Sex :: It Is Ok, You Can Talk About it With Your Kids

How I Was Raised

I was raised in a strict “we don’t talk about taboo things here” house. I went through abstinence sex education during my time in Catholic middle school, but my take away from it was that sex is how babies come into the world. You have it once, you get pregnant and that is only when you are AT LEAST 25. We all know that is true … I have had two kids; I have ONLY had sex twice in my life, right? However, I have no memory of either of my parents ever ACTUALLY talking to me about sex.

So now I am a mom of two beautiful babes, one of whom will be a teenager in a month. All of a sudden, I have had this ah ha moment that I do not want my children raised in a home where sexual relationships are not talked about. We have always had an open relationship; we are a family of talkers and this is not going to stop now.

I was raised in the 1990s culture where abstinence was preached. Anyone else remember “True Love Waits” complete with a purity ring to promise yourself until marriage? I would love to poll people who promised themselves to marriage and “succeeded.” I get it; parents are terrified to walk the line between never ever even thinking about them having sex to teaching them how to have a healthy sexual relationship with their partner. Plus these are our CHILDREN we are talking about. We changed their diapers for goodness sake!! The last thing we want to think about is them being in a relationship of any sort. I promise it will happen though, and I am sure your thoughts will be something to the effect of “I am not ready.”

Our Conversations

As parents, we are still trying to figure out how to have regular conversations with our son (and one day with our daughter … when she is older, of course) that show sex in a healthy way. We want to make sure they know that a healthy sexual relationship is a key component to a healthy romantic relationship. I need my son to know that there are risks to having a sexual relationship with someone that he does not know which can be both physically and emotionally harming.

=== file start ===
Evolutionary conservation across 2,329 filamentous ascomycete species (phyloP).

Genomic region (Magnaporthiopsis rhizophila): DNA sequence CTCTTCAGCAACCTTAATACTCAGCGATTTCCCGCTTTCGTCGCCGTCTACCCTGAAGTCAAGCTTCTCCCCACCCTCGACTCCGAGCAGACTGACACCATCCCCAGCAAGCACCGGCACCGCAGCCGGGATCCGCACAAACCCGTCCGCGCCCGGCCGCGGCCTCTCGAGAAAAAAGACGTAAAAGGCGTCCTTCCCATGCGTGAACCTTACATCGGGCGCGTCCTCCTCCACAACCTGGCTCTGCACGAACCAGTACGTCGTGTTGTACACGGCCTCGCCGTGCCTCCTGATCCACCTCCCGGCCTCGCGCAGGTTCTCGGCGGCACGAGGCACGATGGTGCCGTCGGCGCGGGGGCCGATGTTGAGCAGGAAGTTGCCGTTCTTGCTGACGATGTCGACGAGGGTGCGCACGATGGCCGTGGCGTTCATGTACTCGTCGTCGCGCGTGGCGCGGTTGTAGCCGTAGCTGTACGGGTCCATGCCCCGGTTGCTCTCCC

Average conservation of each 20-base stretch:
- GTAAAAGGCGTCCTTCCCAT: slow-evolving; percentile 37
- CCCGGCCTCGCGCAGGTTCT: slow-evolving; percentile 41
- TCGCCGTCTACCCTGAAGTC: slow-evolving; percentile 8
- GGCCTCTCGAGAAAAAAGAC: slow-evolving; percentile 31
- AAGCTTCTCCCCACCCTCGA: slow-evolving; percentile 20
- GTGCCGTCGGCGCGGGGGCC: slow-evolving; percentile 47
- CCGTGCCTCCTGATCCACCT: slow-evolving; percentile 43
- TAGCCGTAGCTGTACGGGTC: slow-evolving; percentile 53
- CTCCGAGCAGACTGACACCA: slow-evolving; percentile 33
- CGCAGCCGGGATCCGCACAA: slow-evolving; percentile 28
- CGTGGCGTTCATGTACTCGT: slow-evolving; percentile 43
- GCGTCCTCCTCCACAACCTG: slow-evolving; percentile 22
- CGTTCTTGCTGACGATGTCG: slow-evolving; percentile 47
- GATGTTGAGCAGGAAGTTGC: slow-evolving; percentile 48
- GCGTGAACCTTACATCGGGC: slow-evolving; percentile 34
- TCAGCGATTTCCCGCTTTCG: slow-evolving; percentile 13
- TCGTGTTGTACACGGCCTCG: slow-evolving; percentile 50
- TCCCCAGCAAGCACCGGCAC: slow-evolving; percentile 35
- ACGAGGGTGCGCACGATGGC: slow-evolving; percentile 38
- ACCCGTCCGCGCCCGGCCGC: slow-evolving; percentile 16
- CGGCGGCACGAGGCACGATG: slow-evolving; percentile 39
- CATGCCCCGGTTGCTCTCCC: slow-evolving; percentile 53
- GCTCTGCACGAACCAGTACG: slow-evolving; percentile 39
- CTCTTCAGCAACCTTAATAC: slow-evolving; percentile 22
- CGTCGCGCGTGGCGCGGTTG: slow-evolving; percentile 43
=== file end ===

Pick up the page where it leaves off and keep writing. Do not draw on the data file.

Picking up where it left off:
We have had conversations with him about protecting himself. Protecting himself emotionally from the emotions that come along with choosing to have a sexual relationship, as well as protecting himself physically from sexually transmitted diseases. We have also had conversations with him about consent. Consent in a relationship, respect for partners, and respect for himself.

We don’t sugar coat or get creative with these conversations; we tell it how it is. We fill in the holes that are left out by society. There is no need to dance around the topic; it’s not a party.

For our family, we are still figuring out how our relationship with Jesus intersects with raising our children to make good decisions for their emotional, spiritual and physical health. However, I personally do not believe that preaching purity will keep them from making these decisions. I believe that keeping an open line of communication with our kids is the key.

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